Budget Cycle and Budget Formats, Essay Example

Published: 2021-07-02 08:20:04
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Category: APA, Business, Master's

Type of paper: Essay

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What is the budget cycle?
A budget cycle refers to the framework on which a businesses’ budget operates. Companies need a way of measuring its performance in relation to available money while creating their financial plans. Businesses store money as assets with high liquidity like cash as well as in non-liquid sources like long-term equipment. The business needs to match liabilities and expenses to the incoming money to operate successfully. Companies are able to do this through the budget, an extremely crucial financial statement. We can define a budget cycle as the period taken by a budget- time between a budget and a succeeding one. This time varies from one company to another. Some may do it yearly while others on a two-year basis.
A budget cycle is crucial for companies when carrying out analysis, predicting future revenues and costs and updating the budget accordingly (Smith & Lynch, 2004). Companies compare their projected budget with the actual budget to see how they progressed when the budget term ends. Companies would be constantly updating budgets without clear endpoint for analysis if budget cycle were not there.
For a country, a budget cycle goes through four stages. These stages include budget formulation, enactment, execution, assessment and auditing. In formulation, the executive branch of government puts the budget plan together. The legislative branch of government undertakes enactment where it may debate and even alter the budget plan. The government executes the policies of the budget. There is also accounting, for the expenditures, to ensure effectiveness. Auditing takes place at the end of the budget cycle. In business companies, this allows employees to examine budget projections versus the actual budget.
What are the three different budget formats?
A budget format refers to the structure of budget information, the information type that justifies budget requests and the questions asked in the process of budget review. The three budget formats include line item, program and performance budgeting.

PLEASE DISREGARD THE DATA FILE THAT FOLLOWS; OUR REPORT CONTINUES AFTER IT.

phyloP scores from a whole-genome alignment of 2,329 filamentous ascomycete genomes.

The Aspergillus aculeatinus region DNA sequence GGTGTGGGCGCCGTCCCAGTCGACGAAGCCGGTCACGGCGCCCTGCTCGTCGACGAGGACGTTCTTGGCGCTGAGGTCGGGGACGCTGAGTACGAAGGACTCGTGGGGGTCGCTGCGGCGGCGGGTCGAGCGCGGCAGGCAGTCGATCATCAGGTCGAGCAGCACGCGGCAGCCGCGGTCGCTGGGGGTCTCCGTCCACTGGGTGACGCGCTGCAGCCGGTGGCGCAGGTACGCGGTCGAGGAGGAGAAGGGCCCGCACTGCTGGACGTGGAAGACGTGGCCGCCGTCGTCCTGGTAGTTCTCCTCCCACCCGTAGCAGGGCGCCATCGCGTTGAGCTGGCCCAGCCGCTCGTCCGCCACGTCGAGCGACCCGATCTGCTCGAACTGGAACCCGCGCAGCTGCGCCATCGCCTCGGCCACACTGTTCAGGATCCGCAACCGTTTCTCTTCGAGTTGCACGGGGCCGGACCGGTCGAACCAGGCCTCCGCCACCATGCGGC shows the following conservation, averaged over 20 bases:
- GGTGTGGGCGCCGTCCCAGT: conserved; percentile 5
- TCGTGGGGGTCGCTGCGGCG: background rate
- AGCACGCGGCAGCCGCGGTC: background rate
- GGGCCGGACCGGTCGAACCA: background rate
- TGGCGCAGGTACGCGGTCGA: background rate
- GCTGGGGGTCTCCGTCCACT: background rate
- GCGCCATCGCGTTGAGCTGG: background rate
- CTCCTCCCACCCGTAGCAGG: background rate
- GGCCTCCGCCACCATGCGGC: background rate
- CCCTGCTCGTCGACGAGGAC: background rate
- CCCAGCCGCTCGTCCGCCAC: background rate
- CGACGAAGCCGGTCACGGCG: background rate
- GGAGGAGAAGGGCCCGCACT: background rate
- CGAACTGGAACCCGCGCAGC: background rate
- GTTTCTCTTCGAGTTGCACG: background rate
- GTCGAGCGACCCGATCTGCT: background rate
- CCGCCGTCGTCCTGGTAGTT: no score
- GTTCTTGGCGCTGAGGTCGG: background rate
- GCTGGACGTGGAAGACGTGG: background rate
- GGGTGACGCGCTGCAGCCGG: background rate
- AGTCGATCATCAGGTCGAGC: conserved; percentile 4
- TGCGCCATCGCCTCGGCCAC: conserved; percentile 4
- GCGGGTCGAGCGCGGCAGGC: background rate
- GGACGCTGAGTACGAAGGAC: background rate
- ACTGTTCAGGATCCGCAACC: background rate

A line-item budget uses vertical columns to list each source of revenue for the city and each class of items purchased by the city during the year. The line item budgeting is mostly used among all the budgeting systems because of its easiness to prepare (Smith & Lynch, 2004).). It does not need sophisticated financial skills, and it is easy to administer, straightforward, readily understood by employees, city council and citizens.
Program budgeting according to (Smith & Lynch, 2004) shows a mini-budget series, giving the cost of activities, which the city performs. For instance, in the water department, there would be the establishment of a separate mini-budget for water distribution and production, meter reading, water system maintenance and repair. Program budgeting allows administrators and city councils identify the total cost of municipal services and thus enabling them to set priorities and spending levels accordingly. Program budget has a downside in that it requires considerable time in establishing and maintaining the system. We also note that programs may overlap within and between same departments making data collection difficult.
Performance budgeting is like program budgeting, but it has performance component included (Smith & Lynch, 2004). The performance component ties program expenditures to their precise goals. For example, the budget amounts for street sweeping can be tied to performance level expected. When the city council decides to increase street sweeping level to residential street sweeping once in every two weeks instead of once in a month, then the council can relate sweeping cost per mile. The council then multiplies the figure by additional miles required in order to determine new budget figure. Performance budgeting has a negative in that development of measurable performance goals for ordinary programs is difficult. Data collection can also be difficult in performance budgeting.
Reference
Smith, R., & Lynch, T. (2004). Public Budgeting in America. (5th ed.). Upper Saddle River,NJ: Prentice Hall.

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